“The work starts now.”
Democrat Mark Kelly won the Arizona Senate seat once held by late Sen. John McCain, riding Arizona’s changing electorate to flip a Republican Senate seat in a state long dominated by the GOP.
Arizona will send two Democrats to the Senate for the first time in nearly 70 years when Kelly joins Kyrsten Sinema in Washington.
Kelly, a former astronaut, defeated Republican Martha McSally, who was appointed to the seat by GOP Gov. Doug Ducey after McCain’s death in 2018. Since Kelly is stepping in to fill an appointed position, he can be seated as soon as Arizona’s elections are certified later this month.
Positioned as an independent-thinker, Kelly will have to live up to his claims of bipartisan leadership. Democrats are unlikely to secure a majority in the Senate, despite close races in states like North Carolina.
In his first run for political office, Kelly positioned himself as a pragmatic centrist with no patience for Washington partisanship. When the coronavirus pandemic struck, he retreated to mostly online outreach, minimizing face-to-face campaigning while blasting McSally and President Donald Trump for allowing the pandemic to get out of control.
“The work starts now. And we desperately need Washington to work for Arizona,” Kelly told a small group of family and reporters gathered for his victory speech in Tucson. “My top priority is making sure we have a plan to slow the spread of this virus, and then getting Arizona the resources our state needs right now.”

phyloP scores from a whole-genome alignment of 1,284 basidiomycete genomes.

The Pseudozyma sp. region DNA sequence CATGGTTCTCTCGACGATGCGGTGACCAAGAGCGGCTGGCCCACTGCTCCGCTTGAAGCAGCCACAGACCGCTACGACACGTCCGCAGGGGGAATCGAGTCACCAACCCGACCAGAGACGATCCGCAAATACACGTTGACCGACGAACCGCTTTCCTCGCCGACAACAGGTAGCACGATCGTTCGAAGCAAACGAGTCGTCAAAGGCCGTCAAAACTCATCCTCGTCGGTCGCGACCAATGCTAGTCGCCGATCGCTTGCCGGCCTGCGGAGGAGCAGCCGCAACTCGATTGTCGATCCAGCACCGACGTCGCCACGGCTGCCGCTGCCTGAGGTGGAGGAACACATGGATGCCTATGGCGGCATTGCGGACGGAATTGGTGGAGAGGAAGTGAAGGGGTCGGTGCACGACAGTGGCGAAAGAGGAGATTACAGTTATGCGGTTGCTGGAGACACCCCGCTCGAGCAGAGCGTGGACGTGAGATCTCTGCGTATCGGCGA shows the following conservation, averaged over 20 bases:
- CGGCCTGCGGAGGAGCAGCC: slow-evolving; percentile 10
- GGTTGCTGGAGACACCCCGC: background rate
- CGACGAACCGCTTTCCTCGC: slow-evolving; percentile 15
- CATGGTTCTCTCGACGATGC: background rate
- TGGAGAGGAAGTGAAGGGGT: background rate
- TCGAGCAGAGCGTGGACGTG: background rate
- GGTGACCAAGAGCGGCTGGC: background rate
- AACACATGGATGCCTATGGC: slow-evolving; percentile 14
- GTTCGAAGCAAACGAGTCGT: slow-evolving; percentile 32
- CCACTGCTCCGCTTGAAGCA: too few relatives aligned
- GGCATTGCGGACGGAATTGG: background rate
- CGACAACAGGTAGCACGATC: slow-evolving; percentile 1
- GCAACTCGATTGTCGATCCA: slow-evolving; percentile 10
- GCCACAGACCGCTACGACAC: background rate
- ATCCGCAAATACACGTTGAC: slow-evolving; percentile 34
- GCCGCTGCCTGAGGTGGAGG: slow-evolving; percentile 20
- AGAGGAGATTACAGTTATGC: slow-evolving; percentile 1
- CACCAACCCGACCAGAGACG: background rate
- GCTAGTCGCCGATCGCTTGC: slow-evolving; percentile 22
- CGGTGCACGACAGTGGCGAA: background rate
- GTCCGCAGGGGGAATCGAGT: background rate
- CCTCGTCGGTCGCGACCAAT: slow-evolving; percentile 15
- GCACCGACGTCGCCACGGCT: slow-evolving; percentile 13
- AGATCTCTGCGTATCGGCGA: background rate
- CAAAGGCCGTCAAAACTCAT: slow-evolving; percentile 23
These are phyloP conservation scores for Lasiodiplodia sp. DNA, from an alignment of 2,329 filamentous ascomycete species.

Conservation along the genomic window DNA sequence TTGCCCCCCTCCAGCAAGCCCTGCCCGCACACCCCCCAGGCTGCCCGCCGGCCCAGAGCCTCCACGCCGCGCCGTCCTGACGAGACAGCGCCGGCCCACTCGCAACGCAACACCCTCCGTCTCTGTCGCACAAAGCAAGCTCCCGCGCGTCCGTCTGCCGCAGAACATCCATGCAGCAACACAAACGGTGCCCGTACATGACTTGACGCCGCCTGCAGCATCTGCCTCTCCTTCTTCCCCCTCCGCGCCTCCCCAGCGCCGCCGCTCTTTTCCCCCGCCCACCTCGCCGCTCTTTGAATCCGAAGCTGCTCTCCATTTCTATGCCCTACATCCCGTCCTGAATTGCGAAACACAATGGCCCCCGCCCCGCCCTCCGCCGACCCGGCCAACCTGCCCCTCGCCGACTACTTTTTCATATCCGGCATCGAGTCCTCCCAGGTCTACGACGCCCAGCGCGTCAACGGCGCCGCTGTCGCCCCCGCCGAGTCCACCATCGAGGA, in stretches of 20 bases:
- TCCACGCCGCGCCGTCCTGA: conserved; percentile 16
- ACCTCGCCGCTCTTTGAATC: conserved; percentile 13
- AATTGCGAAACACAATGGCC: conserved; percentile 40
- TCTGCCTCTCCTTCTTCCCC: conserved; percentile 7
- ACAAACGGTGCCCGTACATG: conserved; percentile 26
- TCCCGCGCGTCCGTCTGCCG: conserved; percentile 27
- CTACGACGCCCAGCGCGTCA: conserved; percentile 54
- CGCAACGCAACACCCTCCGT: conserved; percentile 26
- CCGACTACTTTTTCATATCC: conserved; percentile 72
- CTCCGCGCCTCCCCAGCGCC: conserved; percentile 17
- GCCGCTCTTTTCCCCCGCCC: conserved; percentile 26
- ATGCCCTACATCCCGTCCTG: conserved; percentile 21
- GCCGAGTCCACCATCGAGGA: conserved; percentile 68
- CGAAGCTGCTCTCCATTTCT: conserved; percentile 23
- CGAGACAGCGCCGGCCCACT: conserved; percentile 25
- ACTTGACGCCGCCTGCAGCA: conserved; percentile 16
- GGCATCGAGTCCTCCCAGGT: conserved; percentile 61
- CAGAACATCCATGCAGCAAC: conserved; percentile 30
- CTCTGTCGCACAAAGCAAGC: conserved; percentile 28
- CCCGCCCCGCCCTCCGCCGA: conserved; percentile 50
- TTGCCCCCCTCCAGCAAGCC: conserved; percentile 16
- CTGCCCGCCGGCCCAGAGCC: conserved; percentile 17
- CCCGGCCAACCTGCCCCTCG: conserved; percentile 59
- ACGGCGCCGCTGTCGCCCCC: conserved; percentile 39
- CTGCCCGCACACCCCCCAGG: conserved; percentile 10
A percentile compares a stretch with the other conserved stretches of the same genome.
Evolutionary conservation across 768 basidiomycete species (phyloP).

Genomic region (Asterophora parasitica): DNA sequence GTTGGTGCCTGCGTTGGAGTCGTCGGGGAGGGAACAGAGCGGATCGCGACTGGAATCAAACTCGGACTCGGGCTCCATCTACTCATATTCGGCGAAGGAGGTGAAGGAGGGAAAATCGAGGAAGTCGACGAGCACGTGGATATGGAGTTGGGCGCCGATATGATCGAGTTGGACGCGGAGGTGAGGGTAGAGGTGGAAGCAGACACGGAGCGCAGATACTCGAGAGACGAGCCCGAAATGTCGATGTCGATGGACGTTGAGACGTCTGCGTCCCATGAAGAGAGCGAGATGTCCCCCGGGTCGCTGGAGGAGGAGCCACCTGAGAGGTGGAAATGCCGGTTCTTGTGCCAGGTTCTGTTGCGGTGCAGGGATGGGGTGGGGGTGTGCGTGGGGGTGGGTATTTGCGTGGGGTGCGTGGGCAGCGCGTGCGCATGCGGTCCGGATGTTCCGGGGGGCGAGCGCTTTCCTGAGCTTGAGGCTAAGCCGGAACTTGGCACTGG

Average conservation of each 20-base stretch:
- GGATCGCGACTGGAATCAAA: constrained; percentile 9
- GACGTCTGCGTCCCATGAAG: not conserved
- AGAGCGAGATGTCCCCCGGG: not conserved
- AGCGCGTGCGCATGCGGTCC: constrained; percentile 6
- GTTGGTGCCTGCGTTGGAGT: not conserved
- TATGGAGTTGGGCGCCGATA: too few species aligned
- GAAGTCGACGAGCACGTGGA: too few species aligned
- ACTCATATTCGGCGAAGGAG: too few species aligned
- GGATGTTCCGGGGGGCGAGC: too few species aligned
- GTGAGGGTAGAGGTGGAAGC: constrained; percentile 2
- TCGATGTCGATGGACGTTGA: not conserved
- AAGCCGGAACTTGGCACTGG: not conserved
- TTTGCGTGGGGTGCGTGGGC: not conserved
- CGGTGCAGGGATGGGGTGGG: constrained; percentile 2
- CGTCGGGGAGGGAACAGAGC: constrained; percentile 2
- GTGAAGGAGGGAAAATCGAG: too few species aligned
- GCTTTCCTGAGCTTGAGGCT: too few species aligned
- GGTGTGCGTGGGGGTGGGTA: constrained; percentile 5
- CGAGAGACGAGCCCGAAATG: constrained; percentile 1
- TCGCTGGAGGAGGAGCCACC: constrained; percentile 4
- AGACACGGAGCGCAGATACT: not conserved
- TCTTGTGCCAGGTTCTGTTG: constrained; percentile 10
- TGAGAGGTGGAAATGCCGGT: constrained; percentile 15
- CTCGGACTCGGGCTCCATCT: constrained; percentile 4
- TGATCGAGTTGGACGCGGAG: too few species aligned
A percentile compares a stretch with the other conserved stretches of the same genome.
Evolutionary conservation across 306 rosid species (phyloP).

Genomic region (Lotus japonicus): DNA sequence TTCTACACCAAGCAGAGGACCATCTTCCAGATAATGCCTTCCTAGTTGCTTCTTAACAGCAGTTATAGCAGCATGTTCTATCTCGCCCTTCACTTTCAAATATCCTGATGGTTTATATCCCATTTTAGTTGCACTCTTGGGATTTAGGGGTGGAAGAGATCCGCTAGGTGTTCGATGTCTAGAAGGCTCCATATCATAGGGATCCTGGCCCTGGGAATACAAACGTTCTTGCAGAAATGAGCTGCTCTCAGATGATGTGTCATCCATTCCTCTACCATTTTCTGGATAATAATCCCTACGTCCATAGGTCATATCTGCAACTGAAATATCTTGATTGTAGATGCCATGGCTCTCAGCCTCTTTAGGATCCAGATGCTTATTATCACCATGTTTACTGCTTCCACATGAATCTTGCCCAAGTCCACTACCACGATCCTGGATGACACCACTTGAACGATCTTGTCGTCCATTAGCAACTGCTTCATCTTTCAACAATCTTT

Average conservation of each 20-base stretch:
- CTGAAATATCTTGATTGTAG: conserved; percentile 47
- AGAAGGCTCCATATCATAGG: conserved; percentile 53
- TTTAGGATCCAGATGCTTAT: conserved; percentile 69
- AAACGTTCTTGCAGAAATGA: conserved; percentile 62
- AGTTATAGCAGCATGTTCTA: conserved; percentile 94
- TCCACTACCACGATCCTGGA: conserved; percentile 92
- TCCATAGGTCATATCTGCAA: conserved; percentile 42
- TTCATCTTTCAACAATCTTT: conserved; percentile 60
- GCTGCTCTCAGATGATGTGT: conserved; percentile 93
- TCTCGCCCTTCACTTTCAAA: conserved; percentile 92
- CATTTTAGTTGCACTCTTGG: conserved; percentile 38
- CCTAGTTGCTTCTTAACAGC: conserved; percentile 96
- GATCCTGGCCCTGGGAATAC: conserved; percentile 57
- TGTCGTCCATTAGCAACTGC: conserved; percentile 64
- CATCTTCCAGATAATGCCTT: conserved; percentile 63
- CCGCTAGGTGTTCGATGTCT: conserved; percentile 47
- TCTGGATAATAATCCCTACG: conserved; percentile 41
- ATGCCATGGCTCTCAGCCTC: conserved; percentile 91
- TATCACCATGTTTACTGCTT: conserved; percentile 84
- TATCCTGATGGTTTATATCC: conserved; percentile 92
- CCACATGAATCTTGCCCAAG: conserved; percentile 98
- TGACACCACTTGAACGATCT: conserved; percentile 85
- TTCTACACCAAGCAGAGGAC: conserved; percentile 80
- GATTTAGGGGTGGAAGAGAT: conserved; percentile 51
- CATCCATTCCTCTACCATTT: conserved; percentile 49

Kelly’s victory delighted Democrats and was sure to bring a reckoning for Republicans who have enjoyed decades of dominance in Arizona politics.
“Now people recognize that Arizona is in play, will always be in play,” said U.S. Rep. Ruben Gallego, a Phoenix Democrat who comfortably won reelection.
In turning toward friendly territory for Democrats, Arizona is following a path blazed by its neighbors Colorado, New Mexico, and Nevada. It’s also the Democrats’ brightest light among the Sun Belt states they tried to flip from the GOP this year.
A decade of work organizing Latinos to vote helped Arizona Democrats outperform other states where Democrats came up short, Gallego said.
Arizona Democrats benefited from the state’s changing demographics — with more young people and Latinos registering, an influx of new residents from more liberal states like California and growing support among some suburban women for Democratic candidates.
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